Homework can be a source of frustration, tears, and sleepless nights. Most kids hate it and parents curse it. Today on Talk of Iowa, how homework has changed since you were a kid and what it has to offer today.

Host Charity Nebbe talks with Joye Walker, K-12 Math Curriculum Coordinator for Iowa City Schools, Haley Moehlis, an English Teacher at Roosevelt High School in Des Moines, and Deb Linebarger, Associate Professor of Education at the University of Iowa.

Imagens Evangélicas

Up to two million women and children worldwide are victimized by traffickers each year.

It’s often thought to be a problem outside our border, but the majority of sex trafficking victims in this country are U.S. citizens. And, some of these victims are right here in the Midwest.

Shawn Cornally / Iowa BIG

Most high school classwork goes unseen after it’s graded, but a group of teachers in Cedar Rapids is trying to change that. Today on River to River - host Ben Kieffer takes a look at Iowa BIG. This group is a project-based school that gets students out of the classroom, working on projects with a lasting impact on the community... projects including investigations on so-called cancer-causing products, gender bias, robotic prosthetics, and wastewater treatment.

David Peterson

Hundreds of Olympic gold medalists have competed at the Drake Relays, but the event isn’t just for the track and field elite; it’s also a career highlight for many high school athletes.

Today on Talk of Iowa, 105 years of the Drake Relays. Host Charity Nebbe talks with Relays Director Brian Brown and Pulitzer Prize Winning photographer David Peterson. Also, Knoxville's Randy Wilson joins to remember his record winning 800 meter race - a record that still stands today.

The Drake Relays - history, highlights, and what it means to Iowa.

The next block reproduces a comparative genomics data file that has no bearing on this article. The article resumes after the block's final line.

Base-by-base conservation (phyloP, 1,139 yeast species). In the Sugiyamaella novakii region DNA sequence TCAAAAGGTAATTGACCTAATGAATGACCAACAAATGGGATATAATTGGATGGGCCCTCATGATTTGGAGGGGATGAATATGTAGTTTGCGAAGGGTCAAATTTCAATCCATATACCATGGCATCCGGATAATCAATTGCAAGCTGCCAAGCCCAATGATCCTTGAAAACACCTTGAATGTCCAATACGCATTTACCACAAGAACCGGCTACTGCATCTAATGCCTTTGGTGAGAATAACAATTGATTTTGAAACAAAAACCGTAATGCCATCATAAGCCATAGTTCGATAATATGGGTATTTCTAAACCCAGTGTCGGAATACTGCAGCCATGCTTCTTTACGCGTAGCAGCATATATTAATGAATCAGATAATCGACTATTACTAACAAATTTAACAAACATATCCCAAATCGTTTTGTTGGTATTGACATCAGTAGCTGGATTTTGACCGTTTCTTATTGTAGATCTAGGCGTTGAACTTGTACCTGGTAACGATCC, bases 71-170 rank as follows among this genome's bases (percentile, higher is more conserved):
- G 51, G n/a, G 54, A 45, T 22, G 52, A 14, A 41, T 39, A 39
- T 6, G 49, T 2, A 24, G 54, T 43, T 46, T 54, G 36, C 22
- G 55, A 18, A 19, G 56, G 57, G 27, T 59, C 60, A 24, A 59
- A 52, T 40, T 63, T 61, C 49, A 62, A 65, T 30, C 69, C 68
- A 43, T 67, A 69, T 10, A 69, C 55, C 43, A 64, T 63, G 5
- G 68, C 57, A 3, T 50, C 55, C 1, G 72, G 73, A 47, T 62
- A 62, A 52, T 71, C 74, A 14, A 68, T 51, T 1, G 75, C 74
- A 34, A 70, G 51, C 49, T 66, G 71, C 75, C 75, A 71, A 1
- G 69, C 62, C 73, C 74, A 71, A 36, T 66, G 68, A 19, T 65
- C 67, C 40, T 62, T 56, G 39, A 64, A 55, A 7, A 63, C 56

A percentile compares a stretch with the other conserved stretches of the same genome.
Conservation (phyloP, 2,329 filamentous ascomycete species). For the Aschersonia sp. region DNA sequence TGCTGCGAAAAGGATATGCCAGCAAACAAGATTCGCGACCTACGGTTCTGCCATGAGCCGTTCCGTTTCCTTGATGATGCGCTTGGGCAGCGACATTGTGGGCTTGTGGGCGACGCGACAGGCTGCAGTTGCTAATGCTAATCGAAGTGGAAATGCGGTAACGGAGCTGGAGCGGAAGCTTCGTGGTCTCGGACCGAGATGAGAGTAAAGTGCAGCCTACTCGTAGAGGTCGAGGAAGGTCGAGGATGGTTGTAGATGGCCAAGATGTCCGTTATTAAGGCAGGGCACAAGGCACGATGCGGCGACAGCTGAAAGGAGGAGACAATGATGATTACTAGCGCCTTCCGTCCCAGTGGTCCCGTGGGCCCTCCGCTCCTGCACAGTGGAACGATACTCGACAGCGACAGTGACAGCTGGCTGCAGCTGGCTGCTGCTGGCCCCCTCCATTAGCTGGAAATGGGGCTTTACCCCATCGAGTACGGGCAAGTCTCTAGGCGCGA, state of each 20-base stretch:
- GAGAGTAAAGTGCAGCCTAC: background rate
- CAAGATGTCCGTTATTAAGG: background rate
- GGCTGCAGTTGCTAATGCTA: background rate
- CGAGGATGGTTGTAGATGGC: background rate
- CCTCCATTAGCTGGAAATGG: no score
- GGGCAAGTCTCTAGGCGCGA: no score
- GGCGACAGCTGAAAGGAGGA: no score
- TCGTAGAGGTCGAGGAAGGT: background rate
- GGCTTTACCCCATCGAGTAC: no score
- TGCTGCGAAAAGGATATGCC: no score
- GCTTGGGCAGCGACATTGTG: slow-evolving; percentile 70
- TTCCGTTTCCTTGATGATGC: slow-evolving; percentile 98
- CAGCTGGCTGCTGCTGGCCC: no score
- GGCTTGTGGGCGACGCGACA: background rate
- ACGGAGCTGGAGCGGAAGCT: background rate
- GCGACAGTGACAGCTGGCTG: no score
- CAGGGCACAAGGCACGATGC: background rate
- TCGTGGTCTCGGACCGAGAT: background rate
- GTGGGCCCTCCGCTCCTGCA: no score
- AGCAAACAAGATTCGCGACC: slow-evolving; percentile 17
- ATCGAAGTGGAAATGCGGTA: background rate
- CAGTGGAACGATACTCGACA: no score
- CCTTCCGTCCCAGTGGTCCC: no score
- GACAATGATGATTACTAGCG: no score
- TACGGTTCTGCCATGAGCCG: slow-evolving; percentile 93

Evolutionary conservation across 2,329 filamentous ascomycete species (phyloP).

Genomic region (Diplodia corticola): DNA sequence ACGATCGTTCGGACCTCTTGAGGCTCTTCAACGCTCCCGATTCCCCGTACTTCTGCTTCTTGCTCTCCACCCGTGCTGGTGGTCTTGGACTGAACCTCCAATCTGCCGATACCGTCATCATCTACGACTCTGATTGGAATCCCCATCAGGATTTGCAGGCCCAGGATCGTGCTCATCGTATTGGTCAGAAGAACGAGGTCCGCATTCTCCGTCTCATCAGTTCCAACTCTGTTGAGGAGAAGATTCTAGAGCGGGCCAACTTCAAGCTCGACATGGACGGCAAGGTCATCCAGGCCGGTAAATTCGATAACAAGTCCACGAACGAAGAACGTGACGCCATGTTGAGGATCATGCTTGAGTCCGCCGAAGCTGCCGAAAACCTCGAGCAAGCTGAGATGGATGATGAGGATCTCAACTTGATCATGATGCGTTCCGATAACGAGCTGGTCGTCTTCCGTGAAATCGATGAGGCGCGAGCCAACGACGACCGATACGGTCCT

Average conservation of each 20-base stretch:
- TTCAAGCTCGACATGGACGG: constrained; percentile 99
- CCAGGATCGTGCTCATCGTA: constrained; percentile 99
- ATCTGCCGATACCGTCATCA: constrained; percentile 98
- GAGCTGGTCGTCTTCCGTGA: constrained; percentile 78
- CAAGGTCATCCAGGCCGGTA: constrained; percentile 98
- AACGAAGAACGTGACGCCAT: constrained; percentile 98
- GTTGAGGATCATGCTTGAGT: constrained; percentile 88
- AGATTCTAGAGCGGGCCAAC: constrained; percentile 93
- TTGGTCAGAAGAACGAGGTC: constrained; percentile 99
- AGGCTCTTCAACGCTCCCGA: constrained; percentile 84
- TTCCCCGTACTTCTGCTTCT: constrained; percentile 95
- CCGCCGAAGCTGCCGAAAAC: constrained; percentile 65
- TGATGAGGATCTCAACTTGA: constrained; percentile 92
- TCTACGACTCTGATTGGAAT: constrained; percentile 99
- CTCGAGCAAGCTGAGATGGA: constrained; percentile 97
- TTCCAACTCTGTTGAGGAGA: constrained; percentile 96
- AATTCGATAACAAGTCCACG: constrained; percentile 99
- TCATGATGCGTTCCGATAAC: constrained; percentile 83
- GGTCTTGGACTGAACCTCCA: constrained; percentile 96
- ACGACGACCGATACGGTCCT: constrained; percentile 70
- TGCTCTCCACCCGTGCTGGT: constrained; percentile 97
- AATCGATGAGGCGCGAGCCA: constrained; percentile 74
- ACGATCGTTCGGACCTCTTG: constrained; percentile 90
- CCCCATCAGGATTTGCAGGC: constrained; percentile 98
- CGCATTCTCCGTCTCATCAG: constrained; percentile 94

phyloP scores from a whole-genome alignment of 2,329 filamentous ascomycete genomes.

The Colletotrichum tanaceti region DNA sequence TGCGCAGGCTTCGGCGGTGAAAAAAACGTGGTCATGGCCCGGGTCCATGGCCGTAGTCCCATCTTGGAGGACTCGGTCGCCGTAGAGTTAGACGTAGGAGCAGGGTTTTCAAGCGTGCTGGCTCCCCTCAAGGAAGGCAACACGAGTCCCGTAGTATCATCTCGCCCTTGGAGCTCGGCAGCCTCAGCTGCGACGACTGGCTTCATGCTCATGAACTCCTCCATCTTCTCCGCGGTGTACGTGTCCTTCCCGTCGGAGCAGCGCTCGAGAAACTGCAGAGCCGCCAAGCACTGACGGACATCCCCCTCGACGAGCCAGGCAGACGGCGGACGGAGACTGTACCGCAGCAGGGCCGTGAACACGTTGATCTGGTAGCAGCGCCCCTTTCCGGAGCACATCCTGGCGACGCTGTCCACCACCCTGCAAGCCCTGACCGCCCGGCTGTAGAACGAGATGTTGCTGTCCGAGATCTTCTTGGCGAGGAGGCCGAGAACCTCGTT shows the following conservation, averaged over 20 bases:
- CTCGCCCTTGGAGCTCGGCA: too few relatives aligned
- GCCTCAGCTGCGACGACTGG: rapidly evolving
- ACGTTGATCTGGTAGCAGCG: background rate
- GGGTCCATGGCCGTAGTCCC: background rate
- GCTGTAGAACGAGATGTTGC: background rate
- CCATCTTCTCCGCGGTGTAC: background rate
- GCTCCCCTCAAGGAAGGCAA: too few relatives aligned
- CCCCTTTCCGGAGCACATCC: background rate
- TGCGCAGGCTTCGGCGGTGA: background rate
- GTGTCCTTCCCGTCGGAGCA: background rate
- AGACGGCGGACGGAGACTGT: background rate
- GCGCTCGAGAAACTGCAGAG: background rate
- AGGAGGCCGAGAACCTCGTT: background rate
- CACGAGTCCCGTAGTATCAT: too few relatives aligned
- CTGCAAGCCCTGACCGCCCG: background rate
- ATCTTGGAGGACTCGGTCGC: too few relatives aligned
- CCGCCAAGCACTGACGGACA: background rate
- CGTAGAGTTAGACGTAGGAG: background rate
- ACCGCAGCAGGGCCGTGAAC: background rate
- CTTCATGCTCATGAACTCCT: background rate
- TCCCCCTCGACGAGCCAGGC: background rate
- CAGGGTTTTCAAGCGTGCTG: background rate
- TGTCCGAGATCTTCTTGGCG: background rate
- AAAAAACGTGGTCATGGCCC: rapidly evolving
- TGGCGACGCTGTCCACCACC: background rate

Happy Friday! It's a "news buzz" edition of River to River, bringing you several Iowa news stories of the week.

Charletta Sudduth was eight years old when her father was incarcerated for shooting and killing a man outside a Waterloo pool hall, a crime he has maintained was in self-defense. Now her father, Rasberry Williams, will be released on parole to an assisted living facility, after serving nearly 40 years of a life sentence. We hear from her:

Angela Radulescu / https://creativecommons.org/licenses/by-nc-sa/2.0/legalcode

Women currently make up 18.5 percent of the U.S. Congress. Yet Iowa is one of only two states that has never elected a woman to Congress nor had a female governor.

This hour, a look at the gender gap in politics – Why do women run for office less than their male counterparts? When they are in office, how do they govern?

Some highlights from today's guests:

Three reasons for the gender gap in political ambition: from Jennifer Lawless, Director of the Women & Politics Institute and Professor of Government at American University

Durrie Bouscaren

Some Iowans visit hospital emergency rooms more than 15 times a year. They’re known as “frequent-flyers” or super-users of the ER. Today on River to River, how our system handles them.

On Being / https://creativecommons.org/licenses/by-nc-sa/2.0/legalcode

What do dwarfs, prodigies, and deaf people have in common?

"In a curious way, differences that seem so isolating are actually what unites us and the thing we have most in common."

Clay Masters / IPR

In 2009, the Varnum decision made Iowa the third state to allow same-sex couples to marry.

Fast forward five years later, and 17 states now sanction same-sex marriage, several others allow civil unions, and a U.S. Supreme Court decision ruled a federal same-sex marriage ban unconstitutional.

Today on River to River, host Ben Kieffer takes a look at how public and political attitudes on same-sex marriage have shifted, as well as acknowledging the groups that have remained steadfast in their position.

The guests on today's program include:

Keturah Stickann

False death reports, spaghetti growing on trees, and more than one discovery of evidence that proves that a mythical creature is real… we’ve all learned to be a little skeptical on April 1st.

Today on April Fool's day - the art of the prank.

Host Charity Nebbe explores our rich history of hoaxes and practical jokes with Kembrew McLeod, author of Pranksters and University of Iowa Associate Professor of Communication Studies. She also sits down with Leo Landis, from the State Historical Museum of Iowa, to discuss Iowa's role in the hoax of the Cardiff Giant.